During the first year of the Barnum Buddy Program, a mother/adult "buddy" who was taking part burst into the office of Principal Mary-Jane Webster and interrupted an ongoing meeting to proclaim, "When we started, he [her 'little buddy'] only knew three letters. Now he knows 25!"
That was just the beginning.
Today, when teachers at Barnum School in Taunton, Massachusetts, find that a student in their class is struggling, they practically beg Webster to locate a Barnum Buddy for the child.
The program actually has its roots in Webster's own teaching experience. A four-year-old girl in her class was quiet and unenthusiastic about learning. She often refused to try to take risks in the classroom and frequently told her teacher, "I can't." The mother of another child in the class had recently been laid off from her job and expressed an interest in spending time in the classroom. Webster paired the mother with this child and asked her only to have conversations with the girl, to read to her, play with her, and give her one-on-one attention.
|Barnum Buddy Cathal O'Brien, who is a member of the Taunton School Committee, and his little buddy read a book together.|
That is the power of one adult who really cares, who spends time with a child, and who believes in her. Many children have that at home, but some children -- because of poverty, broken homes, large families, and many other factors -- do not have that one adult in their lives.
This mom met that need for this little girl. She began to blossom and learn."
Webster brought the memory of that special child with her to a professional day in which the entire preschool staff examined the data collected about an incoming group of kindergarten students. They identified a number of at-risk students and discussed programs that could be put into place to help them master basic skills. Barnum Buddies was established to provide unique individual attention for these children.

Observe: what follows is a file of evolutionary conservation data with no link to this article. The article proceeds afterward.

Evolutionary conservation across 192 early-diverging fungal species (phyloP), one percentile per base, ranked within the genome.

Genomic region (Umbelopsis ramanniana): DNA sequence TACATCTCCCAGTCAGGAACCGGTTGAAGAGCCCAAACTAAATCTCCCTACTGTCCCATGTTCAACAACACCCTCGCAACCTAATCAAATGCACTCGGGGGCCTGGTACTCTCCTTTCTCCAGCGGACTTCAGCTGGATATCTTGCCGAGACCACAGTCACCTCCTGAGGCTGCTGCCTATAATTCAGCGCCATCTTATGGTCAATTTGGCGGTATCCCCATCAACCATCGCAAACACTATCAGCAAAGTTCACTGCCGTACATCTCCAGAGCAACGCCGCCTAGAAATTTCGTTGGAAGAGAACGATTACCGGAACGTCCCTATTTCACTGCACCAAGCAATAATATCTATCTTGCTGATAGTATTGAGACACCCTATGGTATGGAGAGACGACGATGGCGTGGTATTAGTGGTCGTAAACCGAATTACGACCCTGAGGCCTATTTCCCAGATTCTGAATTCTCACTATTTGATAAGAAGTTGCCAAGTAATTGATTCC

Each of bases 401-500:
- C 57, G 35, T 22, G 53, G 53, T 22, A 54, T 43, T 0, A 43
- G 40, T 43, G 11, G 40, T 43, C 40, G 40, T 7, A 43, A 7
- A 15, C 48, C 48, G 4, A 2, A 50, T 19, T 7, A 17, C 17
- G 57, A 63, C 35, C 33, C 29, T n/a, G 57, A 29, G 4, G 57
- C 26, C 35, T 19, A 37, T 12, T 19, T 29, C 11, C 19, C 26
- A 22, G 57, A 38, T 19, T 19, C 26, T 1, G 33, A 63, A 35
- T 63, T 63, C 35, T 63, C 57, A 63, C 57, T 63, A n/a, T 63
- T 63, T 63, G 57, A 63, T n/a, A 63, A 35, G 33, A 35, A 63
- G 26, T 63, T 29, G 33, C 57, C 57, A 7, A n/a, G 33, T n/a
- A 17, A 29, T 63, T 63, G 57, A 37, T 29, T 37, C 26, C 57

"The idea is that the attention of a caring adult who focuses on one child at a time is very powerful in helping children see themselves as effective learners," Webster told Education World. "When this is coupled with a learning prescription that focuses on the specific needs of that child, it is a formula for success."
The Barnum Buddies meet anywhere there is room. They sometimes work in the classroom, and other times they work on tables in the hall. An area outside the principal's office houses the children's notebooks and a closet of high-interest materials for the Barnum Buddies to use. The activities are tailored to the needs of each child.
"One four-year-old boy knew only four colors, two shapes, and no letters of the alphabet," shared Webster. "He did not like to sit still, to do puzzles, or to use markers. We put our heads together and developed a plan to use movement activities to help this little boy learn the letters. He used letter bean bags. He ran relay races to the numbers. He counted and jumped down the hall with his Barnum Buddy jumping along, and he began to learn the letters. He loved the activities and looked forward to his time with his Barnum Buddy."
|O'Brien gives his buddy a high-five.|
The program has made a very positive impact on the children involved. All student participants have parental permission before they are assigned a Barnum Buddy, and a paper is sent home to the parent after each meeting which describes what the "buddies" did on that day. The teachers identify the needs of the children and the type of learners they are so that the time is well spent.
"The Barnum Buddies always read a book together, to provide that warm and special experience of being read to," added Webster. "The Barnum Buddies truly focus on helping one child at a time, really getting to know the preschooler and working together with the teacher to provide high-quality, individual time with an adult who truly cares about that child."[content block]